Warren Carlyle (Tony winner for After Midnight) selects
“Favorite Son” from The Will Rogers Follies choreographed by Tommy Tune
Watch it here.
“The most influential dance number I recall was seeing my first Broadway show, Will Rogers Follies. ’Favorite Son’…the originality of the idea, the incredible style with which the idea was expressed, and the use of the costumes and music to bring it all together. Tommy Tune has remained a source of inspiration for me over my career.”

Graciela Daniele (Tony nominee for Ragtime, Chronicle of a Death Foretold, The Goodbye Girl, Once On This Island, Dangerous Games, The Mystery of Edwin Drood, The Rink, The Pirates of Penzance) selects
West Side Story choreographed by Jerome Robbins
Watch Robbins highlights here.
“I can’t choose a ‘routine’ because choreography for me is much more than a series of interesting steps. So, because Jerome Robbins has been and will always be my icon, I’d have to say that every choreographed moment in West Side Story is not only brilliant choreography but, what I believe is necessary in musical theatre, keeps on telling the story.”

Lorin Latarro (Waitress, upcoming Mrs. Doubtfire, Almost Famous) selects
“Sing Sing Sing” from Dancin’ choreographed by Bob Fosse
Watch it here.
“The sheer force and musicality of the 1978 version is thrilling. The choreography builds to a perfect peak and offers dancers the opportunity to dance with abandon and passion. ”

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Sergio Trujillo Joseph Marzullo/WENN

Sergio Trujillo (Tony winner for Ain’t Too Proud) selects
“Sing Sing Sing” from Fosse, originally choreographed by Bob Fosse and choreographed by Ann Reinking and Chet Walker
“It is my ultimate, favorite song. It reminds me of swing dance, and that is my jam. Not only do I love the music, but I got to dance Fosse's choreography. The combination of having the band on stage, and dancing alongside colleagues like Andy Blankenbuehler, Desmond Richardson, and Valarie Pettiford made it one of the most memorable dance moments in my career.”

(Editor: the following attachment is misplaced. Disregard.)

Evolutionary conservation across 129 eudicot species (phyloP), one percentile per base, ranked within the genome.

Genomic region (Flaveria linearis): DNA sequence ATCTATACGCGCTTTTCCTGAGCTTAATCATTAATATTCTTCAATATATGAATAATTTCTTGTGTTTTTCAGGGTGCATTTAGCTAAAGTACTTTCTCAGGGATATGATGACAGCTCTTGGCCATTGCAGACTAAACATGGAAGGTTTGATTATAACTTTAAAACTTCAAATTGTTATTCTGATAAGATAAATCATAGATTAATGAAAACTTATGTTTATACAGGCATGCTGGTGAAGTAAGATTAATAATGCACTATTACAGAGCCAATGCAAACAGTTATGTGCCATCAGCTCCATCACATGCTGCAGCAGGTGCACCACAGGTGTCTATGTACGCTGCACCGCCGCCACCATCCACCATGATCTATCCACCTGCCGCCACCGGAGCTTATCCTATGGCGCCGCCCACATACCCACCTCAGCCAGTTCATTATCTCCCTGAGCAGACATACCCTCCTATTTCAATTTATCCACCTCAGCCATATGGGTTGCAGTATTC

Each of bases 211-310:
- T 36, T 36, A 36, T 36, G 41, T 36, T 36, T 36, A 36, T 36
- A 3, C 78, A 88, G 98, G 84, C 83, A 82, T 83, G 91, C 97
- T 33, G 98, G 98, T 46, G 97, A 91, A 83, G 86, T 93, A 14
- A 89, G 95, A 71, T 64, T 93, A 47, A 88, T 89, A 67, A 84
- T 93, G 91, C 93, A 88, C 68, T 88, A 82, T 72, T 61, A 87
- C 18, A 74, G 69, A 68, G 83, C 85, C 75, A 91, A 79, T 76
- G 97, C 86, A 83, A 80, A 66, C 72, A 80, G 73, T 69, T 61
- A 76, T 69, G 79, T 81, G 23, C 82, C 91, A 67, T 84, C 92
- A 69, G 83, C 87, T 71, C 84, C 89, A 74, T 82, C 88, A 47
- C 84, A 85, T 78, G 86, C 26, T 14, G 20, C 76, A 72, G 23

Sam Pinkleton (Tony nominee for The Great Comet) selects
“Poor Little Person” from Henry Sweet Henry choreographed by Michael Bennett, and “Favorite Son” from The Will Rogers Follies choreographed by Tommy Tune
Watch “Poor Little Person” here.
“It's a toss up! ‘Poor Little Person’ because it is so totally simple, joyous, absurd—everybody in it is doing the most, and it so totally knows that it's a big musical number; it all comes bursting out of the heart of Alice Playten and is radically committed to a very simple setup. Plus, some of the moves look good because of the socks. Also, Baayork Lee! ‘Favorite Son’ is the most simple and, therefore, also the most virtuosic. Tommy Tune's trust in that is mindblowing. It's pure musical theatere fascism, and every time I see it, I think...how dare them.”

Camille A. Brown (Tony nominee for Choir Boy) selects
“Pennsylvania Graveyard Shuffle” from Shuffle Along… choreographed by Savion Glover
Watch a selection from the show here.
“Savion Glover’s choreography for Shuffle Along was masterful in every way. He put together a dance version of the 11 o’clock number. It packed a powerful punch of funk, history, groove, precision, and black excellence at its finest.”

Rob Ashford (Tony winner for Thoroughly Modern Millie; currently Frozen on Broadway) selects
“We’ll Take Glass Together” from Grand Hotel choreographed by Tommy Tune
Watch it here.
“I love the way Tommy Tune used the ensemble to provide the energy of the world while allowing us to focus on the story being told by the two principals at the ‘suggested’ bar. And, of course, the genius of Tune to capture the joyous abandon of the rubber-legged Michael Jeter, a dying man with nothing to lose. It’s such a wonderful lesson in building an entertaining number while moving the story forward!”